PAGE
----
Background: In the absence of major dysmotility, esophageal manometry with water swallows rarely explains the causes of esophageal symptoms and disease. This methodology development study assessed esophageal function and symptoms during a test meal in patients with reflux symptoms and asymptomatic controls. The impact of this approach on manometric diagnosis and clinical outcome was reviewed.
Methods: 18 patients with reflux symptoms and 10 healthy volunteers underwent high resolution manometry (HRM) with 5 mL water swallows, 200 mL water drink, and standardized solid test meal followed by 10 min postprandial observation. The number of symptoms associated with esophageal dysfunction (SAD) divided by total symptoms (dysfunction symptom index [D-SI]) was calculated. Ambulatory reflux pH-monitoring was performed. Final diagnosis and clinical outcome were documented at 2 years.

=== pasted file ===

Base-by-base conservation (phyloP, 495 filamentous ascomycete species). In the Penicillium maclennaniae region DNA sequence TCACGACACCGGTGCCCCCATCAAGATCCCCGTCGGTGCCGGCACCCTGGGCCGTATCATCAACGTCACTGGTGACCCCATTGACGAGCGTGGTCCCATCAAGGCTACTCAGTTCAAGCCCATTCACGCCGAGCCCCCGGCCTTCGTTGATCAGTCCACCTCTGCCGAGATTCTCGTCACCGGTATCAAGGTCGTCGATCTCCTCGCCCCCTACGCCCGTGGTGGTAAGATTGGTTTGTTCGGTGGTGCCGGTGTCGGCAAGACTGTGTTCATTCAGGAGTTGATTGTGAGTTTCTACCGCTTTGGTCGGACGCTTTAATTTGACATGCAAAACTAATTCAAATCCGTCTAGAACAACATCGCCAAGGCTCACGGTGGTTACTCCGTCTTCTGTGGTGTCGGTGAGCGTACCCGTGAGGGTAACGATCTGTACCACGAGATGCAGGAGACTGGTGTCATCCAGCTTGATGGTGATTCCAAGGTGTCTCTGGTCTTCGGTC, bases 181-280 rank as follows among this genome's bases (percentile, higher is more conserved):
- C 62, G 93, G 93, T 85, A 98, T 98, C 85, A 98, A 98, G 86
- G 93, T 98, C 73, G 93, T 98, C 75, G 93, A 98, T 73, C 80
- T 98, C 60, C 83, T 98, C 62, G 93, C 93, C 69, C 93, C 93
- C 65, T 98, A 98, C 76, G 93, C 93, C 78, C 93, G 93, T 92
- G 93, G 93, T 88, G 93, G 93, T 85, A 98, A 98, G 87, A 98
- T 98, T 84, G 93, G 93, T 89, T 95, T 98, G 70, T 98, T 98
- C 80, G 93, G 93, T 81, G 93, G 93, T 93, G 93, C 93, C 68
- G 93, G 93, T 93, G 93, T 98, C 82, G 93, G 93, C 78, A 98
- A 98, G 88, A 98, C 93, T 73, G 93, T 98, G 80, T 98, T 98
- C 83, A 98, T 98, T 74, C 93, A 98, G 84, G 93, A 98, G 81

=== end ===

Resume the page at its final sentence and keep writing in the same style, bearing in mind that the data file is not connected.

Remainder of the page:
Key results: Meal intake took longer in patients than controls (552 vs 339 s) and this was associated with a higher number of ineffective swallows in this group (51% vs 28%; p < 0.001). No swallowing problems occurred with water swallows but 12/18 (66%) patients had SAD during either the meal or postprandial observations with D-SI >50% in 9/12 (75%). Compared with water swallows, manometric classification was altered in 12/18 (67%) and clinical diagnosis was altered in 7/18 (39%) patients due to test meal observations.
Conclusions & inferences: A novel methodology for the detection of symptomatic dysmotility during a test meal and postprandial observation is presented. This technique increased the diagnostic yield of esophageal dysfunction in patients presenting with reflux symptoms. Long-term follow-up indicated that these observations can guide effective clinical management.
Keywords: Manometry; ambulatory ph monitoring; dysphagia; gastro-esophageal reflux disease.
© 2013 John Wiley & Sons Ltd.